You Had One Job! - European Dreamcast Game Box Screw-ups

Since the beginning of time - well, gaming - video games have come in boxes with artwork. The artwork was put there to sell the experience to you, to convince you why the game inside that box was the game you needed to leave the shop with that day more so than any of the others. By the time our beloved little white SEGA box came onto the market, it was the sixth generation of gaming. Even games released for the microcomputers of the 80s had box art, so, by the late '90s, it was very much an established norm.

On the Dreamcast, there was a clear template for each region of how the box artwork should look. In Europe, you had the nice blue base template and logos; a front cover, a spine, and the back cover. So simple and elegant, everything looking uniform on a shelf... what could possibly go wrong?

Well, quite a lot it turns out...

Tokyo Highway Challenge

Right from day one, Dreamcast game publishers found sticking to simple templates difficult. Tokyo Highway Challenge (known as Tokyo Xtreme Racer in the USA) is actually one of the Dreamcast’s more under-appreciated titles. Leaning heavily into an Initial D vibe, the game places you onto Tokyo’s C-1 “highway” and tasks you with challenging and beating all the other illegal street racers in a quest to become the ultimate import racer. Quite how you do that in what are domestic cars in Japan I never did figure out, but that’s not what we’re here to discuss! So, how exactly did Crave fail on the console's European launch day with their game packaging?

Clearly using the white arc of the US theme.

Mistake: Using the US Dreamcast template on the front cover. Although it does at least look like they tried, seeing as they went to the effort of removing the little orange triangle that represents the console's power LED...

NFL Blitz 2000

Also on day one, it wasn’t just Crave who were struggling with the idea of box art. Step forward, Midway! In their defence (“DEFENSE!!!”), they did have more boxes to get right at launch with Hydro Thunder, Ready 2 Rumble and Mortal Kombat Gold all releasing alongside NFL Blitz 2000.

NFL Blitz 2000 is an arcade sportsball game. I hear it's good fun, but I won’t lie, I’ve never understood a sport called football where most of the game has the players holding the ball and running. Anyway, having graced us with multiple launch titles, I can confirm that Midway got the front and back of the game perfect. So far, so good. So what on earth could possibly go wrong from here?

Just the Dreamcast logo and the code on the spine.

Putting the game on a shelf only emphasises the issue even more... 

Mistake: Forgot to put the game's name on the spine.

F1 Racing Championship

Moving away from the launch, Ubisoft were arguably one of the system’s greatest supporters in the West, putting some of the system's greatest and best out, like Rayman 2. With this, you’d think they had plenty of experience doing Dreamcast box art, especially in the Formula 1 genre, seeing as they'd already graced the system on launch day with Monaco Grand Prix... No, wait... it was Racing Simulation Monaco Grand... Monaco Grand Prix Racing Simu… Racing Simulation 2: Monaco Grand Prix! A.K.A Racing Simulation: Monaco Grand Prix (it says so right on the manual!)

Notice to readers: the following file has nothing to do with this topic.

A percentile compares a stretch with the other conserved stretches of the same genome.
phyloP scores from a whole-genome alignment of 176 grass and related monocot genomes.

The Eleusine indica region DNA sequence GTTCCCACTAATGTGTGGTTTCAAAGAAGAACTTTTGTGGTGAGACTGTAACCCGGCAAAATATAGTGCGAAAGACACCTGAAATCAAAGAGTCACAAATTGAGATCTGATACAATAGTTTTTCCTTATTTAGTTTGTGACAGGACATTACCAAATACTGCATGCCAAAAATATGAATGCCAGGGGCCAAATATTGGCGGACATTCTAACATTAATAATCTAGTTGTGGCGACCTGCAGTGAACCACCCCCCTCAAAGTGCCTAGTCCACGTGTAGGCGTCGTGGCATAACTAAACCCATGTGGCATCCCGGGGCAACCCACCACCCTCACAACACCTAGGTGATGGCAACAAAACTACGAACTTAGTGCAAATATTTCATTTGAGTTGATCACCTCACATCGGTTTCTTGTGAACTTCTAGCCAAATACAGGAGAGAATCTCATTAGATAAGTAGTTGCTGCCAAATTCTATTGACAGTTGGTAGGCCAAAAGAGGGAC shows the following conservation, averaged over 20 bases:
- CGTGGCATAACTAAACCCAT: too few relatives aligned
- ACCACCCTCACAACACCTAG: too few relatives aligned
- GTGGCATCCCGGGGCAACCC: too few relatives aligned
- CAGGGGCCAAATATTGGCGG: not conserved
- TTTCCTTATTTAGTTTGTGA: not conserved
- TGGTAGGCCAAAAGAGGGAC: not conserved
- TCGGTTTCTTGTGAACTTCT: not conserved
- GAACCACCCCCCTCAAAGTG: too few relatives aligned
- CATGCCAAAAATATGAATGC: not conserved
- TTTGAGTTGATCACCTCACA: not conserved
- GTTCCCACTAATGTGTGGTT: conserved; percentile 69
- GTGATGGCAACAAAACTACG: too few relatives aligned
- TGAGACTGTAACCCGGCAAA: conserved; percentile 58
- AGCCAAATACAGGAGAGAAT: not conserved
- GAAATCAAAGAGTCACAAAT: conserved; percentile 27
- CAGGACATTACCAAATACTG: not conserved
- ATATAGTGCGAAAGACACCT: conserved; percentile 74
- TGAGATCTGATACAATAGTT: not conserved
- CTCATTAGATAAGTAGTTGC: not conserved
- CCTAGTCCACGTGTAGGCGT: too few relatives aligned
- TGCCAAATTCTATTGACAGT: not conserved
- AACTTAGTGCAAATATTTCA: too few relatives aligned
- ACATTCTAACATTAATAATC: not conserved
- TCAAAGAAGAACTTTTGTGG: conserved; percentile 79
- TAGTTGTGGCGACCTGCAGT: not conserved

These are all the same game.

Anyway, as well as that Monaco game and its later online release: Racing Simulation 2: Monaco Grand Prix Online & Knuckles, Ubisoft also put another F1 racer onto the system, this time officially licensed by the FIA with real drivers thanks to a publishing deal with Video System. With all this experience of releasing F1 games, of course Ubisoft would have been familiar how the game's logo on the spine should be orientated by that point. But alas...

Upside-down logo.

Mistake: Put the game name upside down on the spine.

Eidos getting confused about disc formats

It's not just box art that can go wrong. There's also room for error on the discs themselves! Everybody knows that the Dreamcast was 100% secure from piracy thanks to a proprietary disc known as GD-ROM. These discs held up to a Gigabyte of data rather than the meagre 650-700 Megabytes that a typical CD held.

Seems that somebody forgot to tell Eidos, another fairly prolific supporter of our favourite system, who kept saying their games were on "Compact Disc". Strange, because when I put them in my CD player I get that nice lady telling me I'm about to blow my speakers up. Whoever did this clearly didn't learn their lesson, as many months later Chicken Run also contained the "Compact Disc" logo on the disc art.

At least they fixed it for Tomb Raider Chronicles.

Update (1st June): Thanks to SegaOnline and Dreamcast Today for pointing out that it wasn't just Eidos who were guilty of making this mistake, but also Virgin Interactive - as shown by Resident Evil 2 and JoJo's Bizarre Adventure below. With the exception of Sword of the Berserk, all of the games featured here with this mistake were also on PlayStation, so possibly that explains the mix up?